The Impact of Canada’s Wildfires, Hazardous Air Quality, and Climate Change on Wildlife

Last Updated on September 16, 2023

One week ago, orange smog from wildfires in Canada overtook our skies in New Jersey, New York, and much of the Northeastern United States.

Creating some of the most hazardous air on Earth in history, a shocking hue from Canadian wildfire smoke tinted the entire region orange.

Wildfire smog in New Jersey

I had never seen anything like it before. “Armageddon!” some locals exclaimed said while staring at the sepia skies. Some believed the smoke was intended to signal the beginning of the end of the world.

I shared the photo above on my Instagram story. There was no editing or Photoshopping whatsoever (aside from the graphic), the world around me was as orange as you see it.

My life suddenly looked like I was in one of those old fashioned sepia films.


According to The Washington Post, there were over 200 fires burning in Canada and more than half were still out of control. More than 11.6 million acres of land burned. A combination of unrelenting heat, parched ground, and thunderstorms started the wildfires in May.

Here are some photos I saw floating around on social media of New York City as the smoke passed over the city:

NYC Wildfire Smog June 7, 2023
Image Source: Twitter

The air quality was extraordinarily unhealthy as smoke from the wildfires drifted over our skies. Canada even issued a formal apology because of it.

At that moment in time, New York City had the worst air quality on Earth!

At it’s worst point on June 7th, I saw local air quality ratings floating around 321.

Air Quality in NYC June 7, 2023
NYC Air Quality: 328 on June 7, 2023

It was so surreal. It felt like I traveled back in time to 2020 as I put on my N95 mask to walk outside fearing what invisible particles the wind might carry. Closing off my windows and turning my air purifier on full blast. It was definitely triggering COVID pandemic PTSD.

Adding to the stress, atmospheric carbon dioxide levels hit a record high.

It’s pretty disappointing to think about how badly we have handled carbon emission management as a species. Humanity has talked about it for decades but it seems no collective agreement has succeeded on a global scale in aiming to do enough to actually curtail the issue.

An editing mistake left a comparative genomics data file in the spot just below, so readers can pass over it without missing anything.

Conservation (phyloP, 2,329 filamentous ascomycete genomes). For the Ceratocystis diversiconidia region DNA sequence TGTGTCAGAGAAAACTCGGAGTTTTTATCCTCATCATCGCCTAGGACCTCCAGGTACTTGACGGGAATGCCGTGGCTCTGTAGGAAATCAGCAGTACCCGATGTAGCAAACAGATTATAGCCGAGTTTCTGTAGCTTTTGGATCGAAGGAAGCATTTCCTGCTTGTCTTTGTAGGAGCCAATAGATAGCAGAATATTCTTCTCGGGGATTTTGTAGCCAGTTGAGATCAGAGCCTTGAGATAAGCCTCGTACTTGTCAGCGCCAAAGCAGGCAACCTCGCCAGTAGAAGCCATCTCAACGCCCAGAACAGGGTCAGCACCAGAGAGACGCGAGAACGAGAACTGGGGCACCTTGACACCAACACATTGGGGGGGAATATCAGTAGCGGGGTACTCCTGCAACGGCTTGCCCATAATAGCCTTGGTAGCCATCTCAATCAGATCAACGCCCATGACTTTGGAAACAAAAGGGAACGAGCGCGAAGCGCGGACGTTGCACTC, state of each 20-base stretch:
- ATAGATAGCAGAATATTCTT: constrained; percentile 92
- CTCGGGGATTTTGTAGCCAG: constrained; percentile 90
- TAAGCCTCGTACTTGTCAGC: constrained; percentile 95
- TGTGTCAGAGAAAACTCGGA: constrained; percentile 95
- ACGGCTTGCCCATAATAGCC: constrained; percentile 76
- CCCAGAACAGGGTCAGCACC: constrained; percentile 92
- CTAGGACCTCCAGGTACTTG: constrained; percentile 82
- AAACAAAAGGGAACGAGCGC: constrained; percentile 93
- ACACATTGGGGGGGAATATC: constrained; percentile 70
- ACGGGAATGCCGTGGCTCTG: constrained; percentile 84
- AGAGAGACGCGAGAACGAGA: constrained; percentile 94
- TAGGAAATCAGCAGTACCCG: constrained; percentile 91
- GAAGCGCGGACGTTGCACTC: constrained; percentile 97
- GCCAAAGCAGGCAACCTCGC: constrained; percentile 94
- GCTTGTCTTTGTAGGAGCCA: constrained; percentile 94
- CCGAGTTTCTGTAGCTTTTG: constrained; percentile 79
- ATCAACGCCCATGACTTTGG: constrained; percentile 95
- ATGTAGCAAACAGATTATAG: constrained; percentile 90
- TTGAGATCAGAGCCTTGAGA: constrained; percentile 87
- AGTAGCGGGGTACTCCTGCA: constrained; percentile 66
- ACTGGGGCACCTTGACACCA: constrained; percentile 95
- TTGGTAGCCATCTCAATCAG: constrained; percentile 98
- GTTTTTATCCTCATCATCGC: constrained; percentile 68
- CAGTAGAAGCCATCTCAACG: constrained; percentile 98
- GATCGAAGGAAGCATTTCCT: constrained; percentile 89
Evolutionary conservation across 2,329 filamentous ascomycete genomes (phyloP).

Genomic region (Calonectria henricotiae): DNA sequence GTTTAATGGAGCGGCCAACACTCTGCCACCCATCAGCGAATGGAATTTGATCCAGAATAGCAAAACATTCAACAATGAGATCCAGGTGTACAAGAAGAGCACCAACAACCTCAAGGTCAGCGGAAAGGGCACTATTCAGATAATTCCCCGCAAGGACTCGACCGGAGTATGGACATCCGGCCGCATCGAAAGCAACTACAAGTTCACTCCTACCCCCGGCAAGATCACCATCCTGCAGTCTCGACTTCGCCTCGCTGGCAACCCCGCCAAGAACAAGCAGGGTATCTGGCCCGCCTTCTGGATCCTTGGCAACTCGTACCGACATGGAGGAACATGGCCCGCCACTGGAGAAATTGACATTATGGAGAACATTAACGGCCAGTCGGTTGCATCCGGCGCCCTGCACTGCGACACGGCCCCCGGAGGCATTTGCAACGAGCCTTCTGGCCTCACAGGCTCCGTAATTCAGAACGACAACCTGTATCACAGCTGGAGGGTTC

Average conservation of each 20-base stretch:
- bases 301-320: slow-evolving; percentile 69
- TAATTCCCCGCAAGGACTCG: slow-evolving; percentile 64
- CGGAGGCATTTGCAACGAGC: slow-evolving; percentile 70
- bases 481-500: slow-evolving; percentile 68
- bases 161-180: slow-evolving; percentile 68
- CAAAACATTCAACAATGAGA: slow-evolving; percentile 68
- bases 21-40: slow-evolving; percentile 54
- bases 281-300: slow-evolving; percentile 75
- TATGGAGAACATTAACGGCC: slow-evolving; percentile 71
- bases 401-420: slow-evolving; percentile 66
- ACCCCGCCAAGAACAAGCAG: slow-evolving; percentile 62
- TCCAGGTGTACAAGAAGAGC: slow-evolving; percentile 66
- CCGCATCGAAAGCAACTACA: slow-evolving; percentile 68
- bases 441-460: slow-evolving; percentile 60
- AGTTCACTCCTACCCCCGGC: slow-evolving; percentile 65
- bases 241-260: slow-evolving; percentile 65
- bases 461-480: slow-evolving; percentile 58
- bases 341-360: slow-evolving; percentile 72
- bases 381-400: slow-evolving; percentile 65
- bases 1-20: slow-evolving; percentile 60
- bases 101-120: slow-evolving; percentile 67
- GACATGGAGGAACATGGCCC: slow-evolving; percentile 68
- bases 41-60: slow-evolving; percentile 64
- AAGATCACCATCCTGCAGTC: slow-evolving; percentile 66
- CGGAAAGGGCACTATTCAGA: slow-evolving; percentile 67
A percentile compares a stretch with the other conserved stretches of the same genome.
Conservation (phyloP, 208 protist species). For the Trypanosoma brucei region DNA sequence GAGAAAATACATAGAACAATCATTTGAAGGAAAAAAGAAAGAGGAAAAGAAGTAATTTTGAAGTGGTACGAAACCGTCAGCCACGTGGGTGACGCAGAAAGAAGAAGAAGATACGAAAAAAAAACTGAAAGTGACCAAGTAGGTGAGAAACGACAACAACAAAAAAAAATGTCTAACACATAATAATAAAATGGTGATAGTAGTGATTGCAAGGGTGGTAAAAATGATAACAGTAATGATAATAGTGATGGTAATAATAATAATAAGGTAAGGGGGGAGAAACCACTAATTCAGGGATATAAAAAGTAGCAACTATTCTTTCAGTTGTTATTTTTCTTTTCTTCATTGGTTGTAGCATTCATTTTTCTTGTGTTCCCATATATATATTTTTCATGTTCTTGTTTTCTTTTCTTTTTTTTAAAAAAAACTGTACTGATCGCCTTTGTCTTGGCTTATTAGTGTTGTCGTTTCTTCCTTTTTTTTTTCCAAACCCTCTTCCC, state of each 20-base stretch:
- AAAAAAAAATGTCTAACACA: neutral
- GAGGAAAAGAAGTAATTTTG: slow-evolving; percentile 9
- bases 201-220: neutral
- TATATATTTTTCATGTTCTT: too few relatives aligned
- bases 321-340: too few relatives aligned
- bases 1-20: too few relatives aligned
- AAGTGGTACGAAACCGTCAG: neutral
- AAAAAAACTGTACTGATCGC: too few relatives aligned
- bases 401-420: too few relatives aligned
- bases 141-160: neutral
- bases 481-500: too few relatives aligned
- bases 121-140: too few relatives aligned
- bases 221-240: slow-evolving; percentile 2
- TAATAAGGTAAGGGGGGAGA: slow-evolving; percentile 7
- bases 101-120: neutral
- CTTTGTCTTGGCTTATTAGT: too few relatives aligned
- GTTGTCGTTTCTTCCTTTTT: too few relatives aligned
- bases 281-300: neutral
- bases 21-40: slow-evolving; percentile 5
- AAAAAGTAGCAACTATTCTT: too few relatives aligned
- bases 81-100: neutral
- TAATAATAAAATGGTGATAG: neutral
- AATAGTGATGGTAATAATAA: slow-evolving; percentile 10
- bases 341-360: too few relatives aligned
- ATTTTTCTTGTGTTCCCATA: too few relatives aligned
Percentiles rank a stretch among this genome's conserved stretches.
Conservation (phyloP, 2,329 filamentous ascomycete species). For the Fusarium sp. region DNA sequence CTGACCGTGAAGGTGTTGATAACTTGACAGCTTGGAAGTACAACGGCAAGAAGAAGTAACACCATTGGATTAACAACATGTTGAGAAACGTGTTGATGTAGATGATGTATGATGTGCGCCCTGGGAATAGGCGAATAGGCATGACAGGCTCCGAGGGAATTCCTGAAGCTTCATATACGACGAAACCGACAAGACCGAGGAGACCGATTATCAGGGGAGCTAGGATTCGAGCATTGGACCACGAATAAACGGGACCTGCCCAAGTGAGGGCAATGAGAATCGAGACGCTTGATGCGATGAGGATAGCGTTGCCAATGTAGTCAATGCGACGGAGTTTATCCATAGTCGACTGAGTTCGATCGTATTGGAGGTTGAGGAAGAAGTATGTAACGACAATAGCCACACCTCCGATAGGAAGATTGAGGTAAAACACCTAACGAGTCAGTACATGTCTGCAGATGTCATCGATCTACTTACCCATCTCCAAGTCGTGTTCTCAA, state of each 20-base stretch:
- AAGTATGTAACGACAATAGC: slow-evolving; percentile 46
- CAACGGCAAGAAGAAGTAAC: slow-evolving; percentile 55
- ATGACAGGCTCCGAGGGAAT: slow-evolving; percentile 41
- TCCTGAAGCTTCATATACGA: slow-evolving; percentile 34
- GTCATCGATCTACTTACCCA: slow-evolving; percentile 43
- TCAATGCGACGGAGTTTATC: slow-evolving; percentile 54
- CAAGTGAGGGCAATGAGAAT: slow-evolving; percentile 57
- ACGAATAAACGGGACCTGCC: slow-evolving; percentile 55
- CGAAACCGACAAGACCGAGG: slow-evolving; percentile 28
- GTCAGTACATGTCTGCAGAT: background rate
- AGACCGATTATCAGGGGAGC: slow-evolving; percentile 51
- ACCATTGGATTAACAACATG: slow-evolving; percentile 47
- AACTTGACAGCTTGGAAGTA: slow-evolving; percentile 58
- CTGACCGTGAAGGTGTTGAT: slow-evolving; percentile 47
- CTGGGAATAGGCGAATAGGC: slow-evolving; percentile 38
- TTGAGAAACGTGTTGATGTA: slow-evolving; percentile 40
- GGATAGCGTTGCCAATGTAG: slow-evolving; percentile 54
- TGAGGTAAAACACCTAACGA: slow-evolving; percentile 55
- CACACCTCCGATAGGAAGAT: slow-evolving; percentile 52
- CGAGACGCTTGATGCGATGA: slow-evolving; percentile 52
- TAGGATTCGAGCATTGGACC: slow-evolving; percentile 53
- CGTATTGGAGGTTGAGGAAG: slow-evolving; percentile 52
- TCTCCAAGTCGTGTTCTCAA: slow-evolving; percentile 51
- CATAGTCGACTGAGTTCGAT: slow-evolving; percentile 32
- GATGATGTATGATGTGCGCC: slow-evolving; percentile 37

Atmospheric Carbon Dioxide
Image Source: NOAA

Climate change has all sorts of negative implications: extreme weather, rising sea levels, heat waves, melting glaciers, warming oceans, intense droughts, and overall habitat loss for wildlife.

As climate change worsens, dangerous weather events are becoming more frequent and severe.

People who fail to accept the existence of global warming and those who shrug it off thinking a little extra warm weather never hurt anyone are grossly underestimating the implications.

After seeing Audubon’s Survival by Degrees campaign, I experienced a visual representation of how badly even a 1.5° Celsius change on Earth can mean for the future of endangered birds.

On Audubon’s website, you can actually interact with a digital simulation that shows which birds will experience the most habitat loss (depicted in red) from their natural range as a result of climbing temperatures.

Audubon scientists studied 604 North American bird species alive today in an area known as their “range.”

  • Red shows range lost
  • Green & yellow mean stable range
  • Blue means the birds will need to move into the range

Then they used the last climate models to project how each species’s range will shift as climate change and other human impacts advance across the continent.

Audubon says the results are clear: birds will be forced to relocate to find more favorable homes. And many may not survive at all.

Audubon Mural Project in NYC

In my next blog post, I will share a story to talk a bit more about Audubon’s initiative to raise awareness about the impact we are having on native birds and other endangered wildlife.

In the meantime, please visit Survival by Degrees: 389 Species on the Brink.



  1. Yes, I heard about the raging wildfires in Canada that are severely affecting air quality in the Northeast US. Absolutely terrible, and not only is it nearly impossible to breathe, but also as you said, it’s impacting our wildlife, to the point that who knows which species will still be around in the next 20, even 10 years? Stay safe out there, Rocky!

    1. Thank you, Rebecca. It’s so tragic to think about the biodiversity we could lose from humanity’s negligence. I especially feel bad for birds because they have such sophisticated and sensitive respiratory systems so all of these changes to air quality could have an amplified impact on them. It breaks my heart to think about.

  2. Those pictures of New York’s orange glow were staggering. Even here in Iowa we are getting hazy conditions and air quality alerts – nothing in the 300 range though thank goodness. I hope they get the fires under control soon… all that wilderness destroyed is devastating.

    1. I’m so sorry that the bad air quality has even reached you in Iowa! At least it was not as severe as it hit us here. That was pretty crazy. Such a severe summer this year with extreme weather. I hope that trend won’t continue in the years to come. (Fingers crossed!)

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The Rocky Safari